Schools can boost positive health among students
4 Mar 2019
Positive health can be boosted among school students. In many parts of the Nordic region schools are implementing health promotion measures that focus on encouraging wellness – in other words, concentrating on things that make students feel good. A new report shows how the wellbeing of school students is being enhanced in various school settings in the Nordic region. The importance of a user perspective also emerges.
The report Adolescent Health in the Nordic Region – Health promotion in school settings provides a picture of how the mental health of school students has developed over time and sheds light on the most significant factors for promoting wellbeing, describing the important role that schools play.
Building on wellness
Health promotion work starts from a salutogenic perspective; in other words, it is an approach that focuses on good health. It involves either enhancing or maintaining the students’ physical, mental and social wellbeing by creating learning environments that promote the students’ learning, development and health.
This can be done by supporting students in the transition between stages, having break-time activities that reinforce the sense of community in the school, combining theory with physical activity or teaching students to take responsibility for their own health.
Self-perceived mental ill-health among children and young people has increased. We know that students are expected to spend at least 12 years in school. At the same time, we know that many young people experience great performance anxiety, that bullying remains a big problem and that there is a risk that many students will end their education early because they are not well.
Early initiatives are crucial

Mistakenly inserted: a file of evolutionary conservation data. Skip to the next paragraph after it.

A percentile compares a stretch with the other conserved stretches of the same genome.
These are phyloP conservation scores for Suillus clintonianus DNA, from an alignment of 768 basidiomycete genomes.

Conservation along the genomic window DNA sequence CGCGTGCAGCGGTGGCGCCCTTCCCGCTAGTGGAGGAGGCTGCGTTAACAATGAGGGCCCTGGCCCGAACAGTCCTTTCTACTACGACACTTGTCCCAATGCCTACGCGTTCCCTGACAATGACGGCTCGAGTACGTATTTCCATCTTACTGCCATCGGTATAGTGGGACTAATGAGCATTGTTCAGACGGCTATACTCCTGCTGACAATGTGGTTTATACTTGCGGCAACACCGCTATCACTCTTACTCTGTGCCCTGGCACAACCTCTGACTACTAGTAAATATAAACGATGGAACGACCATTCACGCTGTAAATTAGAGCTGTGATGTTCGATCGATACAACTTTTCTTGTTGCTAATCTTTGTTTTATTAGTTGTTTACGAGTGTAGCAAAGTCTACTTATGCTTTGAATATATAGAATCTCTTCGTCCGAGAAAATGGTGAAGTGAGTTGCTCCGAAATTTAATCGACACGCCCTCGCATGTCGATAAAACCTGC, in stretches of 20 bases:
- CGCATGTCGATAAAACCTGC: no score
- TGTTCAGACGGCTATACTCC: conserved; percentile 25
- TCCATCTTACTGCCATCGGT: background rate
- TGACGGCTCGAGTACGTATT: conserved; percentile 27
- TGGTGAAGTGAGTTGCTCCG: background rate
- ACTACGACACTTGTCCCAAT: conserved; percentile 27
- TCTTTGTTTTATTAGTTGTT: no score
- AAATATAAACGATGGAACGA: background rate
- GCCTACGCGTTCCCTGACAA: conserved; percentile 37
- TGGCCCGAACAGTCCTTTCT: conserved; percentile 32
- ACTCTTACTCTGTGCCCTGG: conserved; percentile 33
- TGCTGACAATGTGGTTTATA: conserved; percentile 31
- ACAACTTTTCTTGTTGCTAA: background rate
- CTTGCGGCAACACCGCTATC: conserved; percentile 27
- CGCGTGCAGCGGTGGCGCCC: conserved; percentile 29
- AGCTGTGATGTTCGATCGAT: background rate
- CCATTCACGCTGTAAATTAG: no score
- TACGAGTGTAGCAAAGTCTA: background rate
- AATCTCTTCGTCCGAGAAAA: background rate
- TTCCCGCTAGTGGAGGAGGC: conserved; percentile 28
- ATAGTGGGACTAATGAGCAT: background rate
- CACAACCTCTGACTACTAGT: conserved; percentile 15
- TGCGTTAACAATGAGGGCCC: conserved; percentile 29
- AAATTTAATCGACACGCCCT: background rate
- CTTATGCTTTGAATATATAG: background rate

Research shows that early initiatives are cheap and that late efforts are expensive. The earlier the school and the environment can stop personal suffering and provide support to children and young people, the better the chances of them having a healthier young life and, later, adult life. At a social development level we have been discussing lifelong learning for some decades – if individuals have bad experiences at primary and secondary school, many find it difficult to find the motivation to continue with further education.
The experiences of the activities that the Nordic Welfare Centre describes in “Adolescent Health in the Nordic Region – Health promotion in school settings” show that it is possible to improve the work environment for school students and that this need not be complicated. It is about achieving a consensus that it is important to boost students’ wellbeing.
Finland, for example, has a research-based anti-bullying programme called KiVa. The country is also unique in the world in having health studies as a compulsory subject. At a Danish upper secondary school, both students’ mental health and results improved when grades were abandoned for the first year. Read more about this and other inspiring examples in the report.
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